The traffic was snailing ahead. The road divider was wet, the bright yellow and black looking like cabs waiting for passengers. Almost all the planters meant to ‘decorate’ it lay flat, heavy with mud, the leaves dead, stems curled. Among them were cigarette butts, scrunched-up paper, plastic toffee wrappers.
I looked up. A film star wearing a one-shoulder dress in soft pink was showing off her skin. Lux soap was magical.
Bheema, the symbol of power, was holding up a weapon. Mahabharata will be on our TV screens soon.
A cellphone company was telling children to get Rs 10 worth talk time free; they were dressed in school uniforms.
A small shop had two faux antique chairs facing the road. It was cheap wood with curvy legs and arched backs. And they stood there looking at the onlookers. Who was the buyer?
The paanwallah was applying choona in swift movements with a scalpel-like thing over a beetle-nut leaf. Another customer was stuffing his mouth and almost immediately let out a spray of red spit, some of it at the edge of his lips, trailing down the chin.
Children were playing in what is now a reclaimed part of the sea. I find this whole reclamation thing disturbing and fascinating. Suddenly water is filled up. Water that is supposed to flow into forever can now be walked on. The sea is now shortened; there is sand and stones and kids are running barefoot. A lone boat is standing in a corner. Is it anchored or a remnant or a useless piece of nothing?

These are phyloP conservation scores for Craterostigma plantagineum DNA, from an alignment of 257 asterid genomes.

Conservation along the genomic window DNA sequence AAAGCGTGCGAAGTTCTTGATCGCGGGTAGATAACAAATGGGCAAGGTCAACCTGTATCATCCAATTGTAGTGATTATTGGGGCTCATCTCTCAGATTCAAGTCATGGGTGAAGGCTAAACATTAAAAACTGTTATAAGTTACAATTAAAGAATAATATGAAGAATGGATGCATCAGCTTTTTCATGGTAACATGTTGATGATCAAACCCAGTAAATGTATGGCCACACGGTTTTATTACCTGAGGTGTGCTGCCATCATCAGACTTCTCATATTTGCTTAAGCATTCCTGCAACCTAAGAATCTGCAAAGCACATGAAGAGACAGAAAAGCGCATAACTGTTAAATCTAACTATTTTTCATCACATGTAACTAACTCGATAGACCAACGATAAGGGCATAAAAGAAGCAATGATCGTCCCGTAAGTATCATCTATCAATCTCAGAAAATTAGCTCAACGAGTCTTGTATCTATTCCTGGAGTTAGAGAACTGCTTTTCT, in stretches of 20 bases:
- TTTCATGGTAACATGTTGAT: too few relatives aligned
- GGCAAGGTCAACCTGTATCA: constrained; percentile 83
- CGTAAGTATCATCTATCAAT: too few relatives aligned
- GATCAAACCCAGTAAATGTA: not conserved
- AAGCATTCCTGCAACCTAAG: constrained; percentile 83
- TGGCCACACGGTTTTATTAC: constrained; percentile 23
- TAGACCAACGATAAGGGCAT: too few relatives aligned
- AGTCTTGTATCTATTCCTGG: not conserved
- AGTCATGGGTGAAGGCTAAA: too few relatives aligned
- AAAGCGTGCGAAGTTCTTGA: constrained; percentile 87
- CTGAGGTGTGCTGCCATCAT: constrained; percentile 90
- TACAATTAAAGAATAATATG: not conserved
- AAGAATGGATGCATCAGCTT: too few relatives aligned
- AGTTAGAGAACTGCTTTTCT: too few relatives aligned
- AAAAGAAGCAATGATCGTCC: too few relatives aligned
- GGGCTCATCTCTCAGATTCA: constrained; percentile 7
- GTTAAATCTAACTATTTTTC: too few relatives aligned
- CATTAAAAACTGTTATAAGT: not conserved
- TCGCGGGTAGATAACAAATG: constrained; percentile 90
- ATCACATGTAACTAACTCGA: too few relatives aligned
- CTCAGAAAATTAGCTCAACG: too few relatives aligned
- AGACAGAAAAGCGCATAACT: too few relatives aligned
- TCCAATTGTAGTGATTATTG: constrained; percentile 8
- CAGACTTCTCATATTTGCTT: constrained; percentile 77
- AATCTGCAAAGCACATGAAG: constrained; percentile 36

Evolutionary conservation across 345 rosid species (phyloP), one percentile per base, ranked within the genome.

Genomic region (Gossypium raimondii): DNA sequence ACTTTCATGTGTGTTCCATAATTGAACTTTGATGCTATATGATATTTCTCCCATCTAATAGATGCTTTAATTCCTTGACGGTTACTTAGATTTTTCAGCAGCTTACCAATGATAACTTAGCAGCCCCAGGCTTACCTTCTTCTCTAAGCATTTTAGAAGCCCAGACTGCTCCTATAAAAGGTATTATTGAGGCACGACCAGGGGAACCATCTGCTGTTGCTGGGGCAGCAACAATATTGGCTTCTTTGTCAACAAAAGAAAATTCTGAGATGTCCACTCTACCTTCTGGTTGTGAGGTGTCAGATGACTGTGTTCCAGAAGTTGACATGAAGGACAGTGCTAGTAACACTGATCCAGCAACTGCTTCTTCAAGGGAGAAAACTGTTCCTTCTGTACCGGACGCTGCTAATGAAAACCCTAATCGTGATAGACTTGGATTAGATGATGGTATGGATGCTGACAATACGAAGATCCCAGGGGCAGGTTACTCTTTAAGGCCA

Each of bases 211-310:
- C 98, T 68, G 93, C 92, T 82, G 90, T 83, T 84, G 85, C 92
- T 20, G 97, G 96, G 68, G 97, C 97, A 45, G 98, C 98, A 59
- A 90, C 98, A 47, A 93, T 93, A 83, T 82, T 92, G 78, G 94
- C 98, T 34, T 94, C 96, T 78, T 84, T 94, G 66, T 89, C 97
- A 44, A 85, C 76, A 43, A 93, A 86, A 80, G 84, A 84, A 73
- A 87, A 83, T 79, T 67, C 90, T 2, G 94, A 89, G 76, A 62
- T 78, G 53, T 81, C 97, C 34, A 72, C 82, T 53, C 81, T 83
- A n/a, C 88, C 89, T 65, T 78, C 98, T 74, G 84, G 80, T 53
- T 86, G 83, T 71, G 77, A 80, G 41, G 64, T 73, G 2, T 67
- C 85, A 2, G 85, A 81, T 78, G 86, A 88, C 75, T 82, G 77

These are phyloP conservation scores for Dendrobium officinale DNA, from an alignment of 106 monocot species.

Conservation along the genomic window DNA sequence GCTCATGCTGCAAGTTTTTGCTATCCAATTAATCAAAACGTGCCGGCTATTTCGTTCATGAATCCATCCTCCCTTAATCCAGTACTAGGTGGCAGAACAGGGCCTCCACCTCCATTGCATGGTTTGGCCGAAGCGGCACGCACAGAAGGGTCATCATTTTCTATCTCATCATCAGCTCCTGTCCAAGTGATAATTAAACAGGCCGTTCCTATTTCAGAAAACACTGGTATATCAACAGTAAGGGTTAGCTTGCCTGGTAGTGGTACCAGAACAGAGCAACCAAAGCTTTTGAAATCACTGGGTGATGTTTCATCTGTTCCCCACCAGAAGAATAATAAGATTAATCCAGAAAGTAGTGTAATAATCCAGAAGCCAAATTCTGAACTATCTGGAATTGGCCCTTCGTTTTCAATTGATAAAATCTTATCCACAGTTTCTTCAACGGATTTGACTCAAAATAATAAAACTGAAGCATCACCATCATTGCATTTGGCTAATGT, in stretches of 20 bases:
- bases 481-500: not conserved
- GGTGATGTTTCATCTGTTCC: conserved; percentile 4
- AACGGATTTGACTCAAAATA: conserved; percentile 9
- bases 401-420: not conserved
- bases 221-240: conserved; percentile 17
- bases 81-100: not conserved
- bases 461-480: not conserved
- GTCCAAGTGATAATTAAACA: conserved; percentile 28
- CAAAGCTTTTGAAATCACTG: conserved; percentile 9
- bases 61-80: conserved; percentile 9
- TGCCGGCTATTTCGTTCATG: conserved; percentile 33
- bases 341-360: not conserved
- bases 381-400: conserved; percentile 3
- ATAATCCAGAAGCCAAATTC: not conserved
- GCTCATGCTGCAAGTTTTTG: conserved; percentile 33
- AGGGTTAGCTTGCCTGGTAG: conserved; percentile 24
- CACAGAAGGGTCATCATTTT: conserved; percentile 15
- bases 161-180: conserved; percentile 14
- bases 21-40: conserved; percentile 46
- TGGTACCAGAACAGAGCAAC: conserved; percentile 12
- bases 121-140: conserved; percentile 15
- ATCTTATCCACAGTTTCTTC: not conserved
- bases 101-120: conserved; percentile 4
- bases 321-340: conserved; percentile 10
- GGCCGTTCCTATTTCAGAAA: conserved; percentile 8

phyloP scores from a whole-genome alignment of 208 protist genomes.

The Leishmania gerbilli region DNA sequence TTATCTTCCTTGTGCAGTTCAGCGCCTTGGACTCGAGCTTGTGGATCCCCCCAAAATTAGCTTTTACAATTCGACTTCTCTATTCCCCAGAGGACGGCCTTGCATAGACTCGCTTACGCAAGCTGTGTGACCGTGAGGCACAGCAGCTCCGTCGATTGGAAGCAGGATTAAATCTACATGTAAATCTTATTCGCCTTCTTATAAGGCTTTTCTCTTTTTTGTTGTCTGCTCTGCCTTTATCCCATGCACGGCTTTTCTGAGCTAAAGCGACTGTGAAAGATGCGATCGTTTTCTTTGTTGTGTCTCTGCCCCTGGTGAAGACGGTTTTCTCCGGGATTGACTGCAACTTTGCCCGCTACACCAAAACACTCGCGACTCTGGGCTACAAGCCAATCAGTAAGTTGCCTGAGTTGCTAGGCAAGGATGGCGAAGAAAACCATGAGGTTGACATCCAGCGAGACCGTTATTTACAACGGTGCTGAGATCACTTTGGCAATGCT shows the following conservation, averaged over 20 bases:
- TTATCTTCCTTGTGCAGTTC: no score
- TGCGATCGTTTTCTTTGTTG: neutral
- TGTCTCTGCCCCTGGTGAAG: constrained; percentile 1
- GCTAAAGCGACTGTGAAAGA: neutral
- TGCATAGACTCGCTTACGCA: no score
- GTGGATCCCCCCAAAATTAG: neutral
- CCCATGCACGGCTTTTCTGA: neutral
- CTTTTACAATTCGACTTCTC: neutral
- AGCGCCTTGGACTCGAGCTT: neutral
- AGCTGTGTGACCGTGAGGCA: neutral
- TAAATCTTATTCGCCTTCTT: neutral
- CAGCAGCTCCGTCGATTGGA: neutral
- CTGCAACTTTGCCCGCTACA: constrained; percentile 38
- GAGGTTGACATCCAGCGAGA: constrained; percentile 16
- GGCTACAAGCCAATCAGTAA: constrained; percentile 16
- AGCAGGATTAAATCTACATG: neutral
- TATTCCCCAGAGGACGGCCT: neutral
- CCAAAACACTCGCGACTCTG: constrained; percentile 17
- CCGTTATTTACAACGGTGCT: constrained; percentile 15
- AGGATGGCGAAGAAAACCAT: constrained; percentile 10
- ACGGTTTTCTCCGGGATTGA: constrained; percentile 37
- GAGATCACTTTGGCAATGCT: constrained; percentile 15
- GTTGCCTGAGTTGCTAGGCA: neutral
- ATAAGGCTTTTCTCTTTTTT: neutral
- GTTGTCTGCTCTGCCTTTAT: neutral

A raddi shop comes into view. The owner is squatting and the string of his pyjama is hanging down. I catch his eye. He yawns but keeps looking. Old magazines are stacked high, almost as high as the ceiling. How old are they? If people buy them, what do they look for? There are a few on what looks like a clothesline. Beguiling women in trendy clothes. Anachronistically, there is a jerry can hanging from the same line. It obviously does not have petrol or kerosene in it. But the thought does strike me that if it were to tilt and had it been full and had someone lit a matchstick, then it would destroy Man’s World. I smile to myself. The owner thinks I am smiling at him, so he smiles back, stifling another yawn.
The planters are still lying flat. What did I think? The rains have fallen in equal measure along the length. I am about to give up and suddenly I see stretches of grass between those dividers. Light green giving way to dark…even the dirt and filth thrown in it seem to mesh.
That’s the beauty. To plant something you have to water each and make sure they are embedded; grass grows from the soil and stretches far, as far as you will let it. You can place a hose pipe and it will all turn wet and get nourished.
I reach home feeling good. About grass and about the bigger picture and about things that can go on…yes, you can stamp on it but crushed grass does not look as crushed as a crushed plant.- - -
Gulon mein rang bharey - Mehdi Hassan